• C-3 An Ordinance to Add Chapter 92 (Humane Pet Acquisition) to Title VII of the Code of the City of Ann Arbor (Akmon, Cornell, Ghazi Edwin, Harrison). This ordinance is the outcome of a conversation with someone who attended my first coffee hour in November. She made me aware of the issue of animal breeding facilities that don't adequately provide for the health and welfare of the animals they breed and that federal and state guidelines do not provide protection. As a result, a number of local municipalities are implementing local laws to address this issue. If passed, Ann Arbor's Human Pet Acquisition ordinance will prohibit pet stores from selling dogs, cats, ferrets, rabbits, long-lived birds, and large reptiles. This does not prohibit adoption or the sale of pets sold from the same location they are bred. We know of no pet stores in Ann Arbor that currently sell pets; as such, this ordinance prevents it from happening in the future.

  • DC-2 Resolution Directing the Planning Commission to Prioritize Rezoning of the Plymouth and Washtenaw Corridors to TC1 (Disch, Song, Watson, Radina). Two areas of Ann Arbor have been rezoned TC1 (Transit Oriented Corridors) to support dense housing along transit corridors. Two areas (Washtenaw and Plymouth Road) remain to be rezoned to TC1. In order to restrict from these areas the further creation or expansion of single-story development with high ratios of automobile parking and that are arranged in ways that don't promote multi-modal transportation, this resolution directs TC1 rezoning to be prioritized above all modifications to the zoning category except those requested in December 2022.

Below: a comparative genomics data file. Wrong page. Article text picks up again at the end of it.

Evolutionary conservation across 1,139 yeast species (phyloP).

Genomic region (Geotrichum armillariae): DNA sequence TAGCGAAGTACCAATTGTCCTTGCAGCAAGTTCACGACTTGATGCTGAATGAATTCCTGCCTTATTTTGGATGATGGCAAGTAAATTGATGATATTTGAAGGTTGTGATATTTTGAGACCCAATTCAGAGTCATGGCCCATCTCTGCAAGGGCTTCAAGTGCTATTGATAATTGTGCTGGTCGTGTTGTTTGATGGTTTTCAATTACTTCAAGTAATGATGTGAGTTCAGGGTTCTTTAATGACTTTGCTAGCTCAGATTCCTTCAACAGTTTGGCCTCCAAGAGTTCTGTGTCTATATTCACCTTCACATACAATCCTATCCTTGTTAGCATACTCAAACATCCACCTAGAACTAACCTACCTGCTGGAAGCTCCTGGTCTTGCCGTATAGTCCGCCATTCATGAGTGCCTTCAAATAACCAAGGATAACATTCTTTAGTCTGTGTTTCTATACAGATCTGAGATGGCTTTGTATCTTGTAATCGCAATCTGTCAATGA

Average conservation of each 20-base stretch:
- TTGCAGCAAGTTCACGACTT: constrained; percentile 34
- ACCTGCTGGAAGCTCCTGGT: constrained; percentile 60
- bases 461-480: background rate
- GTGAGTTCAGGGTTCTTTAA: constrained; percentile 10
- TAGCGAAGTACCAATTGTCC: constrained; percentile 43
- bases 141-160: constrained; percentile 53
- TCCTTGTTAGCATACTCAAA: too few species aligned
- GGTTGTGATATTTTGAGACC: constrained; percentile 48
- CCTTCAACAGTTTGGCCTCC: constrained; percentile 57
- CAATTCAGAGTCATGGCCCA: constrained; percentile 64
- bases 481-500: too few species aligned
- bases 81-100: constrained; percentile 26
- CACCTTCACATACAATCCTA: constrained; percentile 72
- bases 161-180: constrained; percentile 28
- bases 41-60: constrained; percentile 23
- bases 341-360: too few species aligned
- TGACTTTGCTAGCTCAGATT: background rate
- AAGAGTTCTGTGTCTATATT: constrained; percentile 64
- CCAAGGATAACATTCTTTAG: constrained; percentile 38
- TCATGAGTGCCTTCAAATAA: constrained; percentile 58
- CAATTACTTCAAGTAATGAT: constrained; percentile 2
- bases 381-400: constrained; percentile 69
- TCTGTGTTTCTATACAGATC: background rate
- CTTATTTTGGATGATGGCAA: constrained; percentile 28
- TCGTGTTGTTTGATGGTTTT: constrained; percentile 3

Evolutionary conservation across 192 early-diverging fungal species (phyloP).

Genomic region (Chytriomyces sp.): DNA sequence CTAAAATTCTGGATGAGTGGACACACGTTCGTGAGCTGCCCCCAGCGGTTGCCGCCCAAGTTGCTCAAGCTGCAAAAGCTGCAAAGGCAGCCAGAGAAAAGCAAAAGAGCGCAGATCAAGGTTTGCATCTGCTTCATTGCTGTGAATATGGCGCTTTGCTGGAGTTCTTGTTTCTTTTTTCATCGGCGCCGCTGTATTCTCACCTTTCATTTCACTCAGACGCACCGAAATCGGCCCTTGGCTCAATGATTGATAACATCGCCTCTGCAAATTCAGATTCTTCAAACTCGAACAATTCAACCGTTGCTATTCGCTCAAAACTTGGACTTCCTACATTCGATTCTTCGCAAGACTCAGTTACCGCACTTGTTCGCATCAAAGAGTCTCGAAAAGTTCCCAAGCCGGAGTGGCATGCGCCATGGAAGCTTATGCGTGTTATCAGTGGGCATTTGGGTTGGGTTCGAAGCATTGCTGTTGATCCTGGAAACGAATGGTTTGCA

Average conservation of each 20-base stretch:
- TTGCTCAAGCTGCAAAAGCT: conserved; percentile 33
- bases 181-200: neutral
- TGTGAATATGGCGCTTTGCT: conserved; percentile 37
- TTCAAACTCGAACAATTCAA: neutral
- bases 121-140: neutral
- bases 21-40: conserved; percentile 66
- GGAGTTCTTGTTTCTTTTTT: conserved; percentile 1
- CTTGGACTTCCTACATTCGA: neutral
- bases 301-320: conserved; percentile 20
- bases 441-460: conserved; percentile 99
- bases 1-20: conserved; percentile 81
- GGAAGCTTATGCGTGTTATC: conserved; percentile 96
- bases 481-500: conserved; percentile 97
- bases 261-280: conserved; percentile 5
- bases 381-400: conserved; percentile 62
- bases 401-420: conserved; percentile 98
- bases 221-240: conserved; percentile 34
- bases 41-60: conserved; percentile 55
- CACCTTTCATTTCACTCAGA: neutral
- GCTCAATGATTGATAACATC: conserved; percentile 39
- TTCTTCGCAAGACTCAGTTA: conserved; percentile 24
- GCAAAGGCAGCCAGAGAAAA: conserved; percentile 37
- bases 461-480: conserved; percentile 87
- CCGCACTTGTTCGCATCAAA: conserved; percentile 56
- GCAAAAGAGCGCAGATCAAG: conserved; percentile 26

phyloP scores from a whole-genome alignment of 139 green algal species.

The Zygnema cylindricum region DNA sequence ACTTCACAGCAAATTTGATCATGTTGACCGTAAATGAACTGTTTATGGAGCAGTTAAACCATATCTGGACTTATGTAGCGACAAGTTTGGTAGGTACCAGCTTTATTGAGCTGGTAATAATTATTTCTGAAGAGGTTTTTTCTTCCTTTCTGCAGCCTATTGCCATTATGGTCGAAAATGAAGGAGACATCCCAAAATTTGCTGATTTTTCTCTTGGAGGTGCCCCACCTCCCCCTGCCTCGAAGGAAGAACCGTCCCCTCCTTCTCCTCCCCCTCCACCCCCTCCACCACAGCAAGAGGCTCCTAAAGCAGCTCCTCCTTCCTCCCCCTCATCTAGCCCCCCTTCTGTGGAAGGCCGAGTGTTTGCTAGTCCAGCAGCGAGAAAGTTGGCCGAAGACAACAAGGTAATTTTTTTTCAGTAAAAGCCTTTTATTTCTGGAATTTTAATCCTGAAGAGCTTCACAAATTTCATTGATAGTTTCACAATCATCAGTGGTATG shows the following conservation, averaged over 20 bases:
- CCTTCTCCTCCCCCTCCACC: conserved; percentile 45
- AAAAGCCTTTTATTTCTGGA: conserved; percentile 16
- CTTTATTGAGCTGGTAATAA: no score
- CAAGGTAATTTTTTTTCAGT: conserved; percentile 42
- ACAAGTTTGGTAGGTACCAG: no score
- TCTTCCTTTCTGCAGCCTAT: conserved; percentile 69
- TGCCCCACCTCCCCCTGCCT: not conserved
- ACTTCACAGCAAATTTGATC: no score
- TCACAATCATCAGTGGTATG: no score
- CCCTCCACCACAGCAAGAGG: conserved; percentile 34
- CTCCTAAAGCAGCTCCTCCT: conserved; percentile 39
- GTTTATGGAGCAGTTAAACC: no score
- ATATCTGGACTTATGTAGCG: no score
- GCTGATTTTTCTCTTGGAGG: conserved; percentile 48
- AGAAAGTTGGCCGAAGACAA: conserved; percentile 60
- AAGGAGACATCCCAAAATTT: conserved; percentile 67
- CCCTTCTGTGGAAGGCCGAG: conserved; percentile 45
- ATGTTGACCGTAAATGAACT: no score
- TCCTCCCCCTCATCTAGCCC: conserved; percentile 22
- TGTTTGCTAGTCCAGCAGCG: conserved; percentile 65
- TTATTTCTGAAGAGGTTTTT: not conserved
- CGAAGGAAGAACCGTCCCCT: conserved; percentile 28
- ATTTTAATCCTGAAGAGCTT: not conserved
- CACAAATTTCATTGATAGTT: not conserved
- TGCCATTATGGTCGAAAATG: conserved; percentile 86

• DC-7 Resolution to Direct the City Administrator to Evaluate Bonding Affordable Housing Millage Revenue (Song, Watson, Radina). In response to Ann Arbor's housing affordability crisis, City Council and the Ann Arbor Housing Commission have been working to create affordably priced units through our Affordable Housing Millage. With housing construction costs increasing by over 50% since 2019 and increasing costs of debt, we are faced with difficulty financing these projects. Bonding potentially offers lower interest rates, and this resolution directs our City Administrator to work with the Ann Arbor Housing Commission to evaluate bond financing that leverages the affordable housing millage revenue to secure the best terms for more immediate financing for affordable housing units and/or acquiring more parcels.

  • DC-8 Resolution Directing City Administrator to Identify Incentives that Would Support Voluntary Efforts to Increase Emissions Reductions (Akmon, Briggs, Disch, Radina). In accordance with our A2Zero plan, we want to promote sustainable forms of energy. One of the key strategies for getting there is to transition from using gas to heat our homes to using electric, both because we can achieve greater efficiency and because electricity can be sustainably sourced (e.g. through solar). This resolution is in response to resolutions passed in both the Environmental and Energy commissions and directs the City Administrator to identify methods to incentivize this transition.

How Council Voted

The Ann Arbor Voting Charts Project is a community-maintained record of voting history for City Council. Check out the May 15th, 2023 Voting Chart.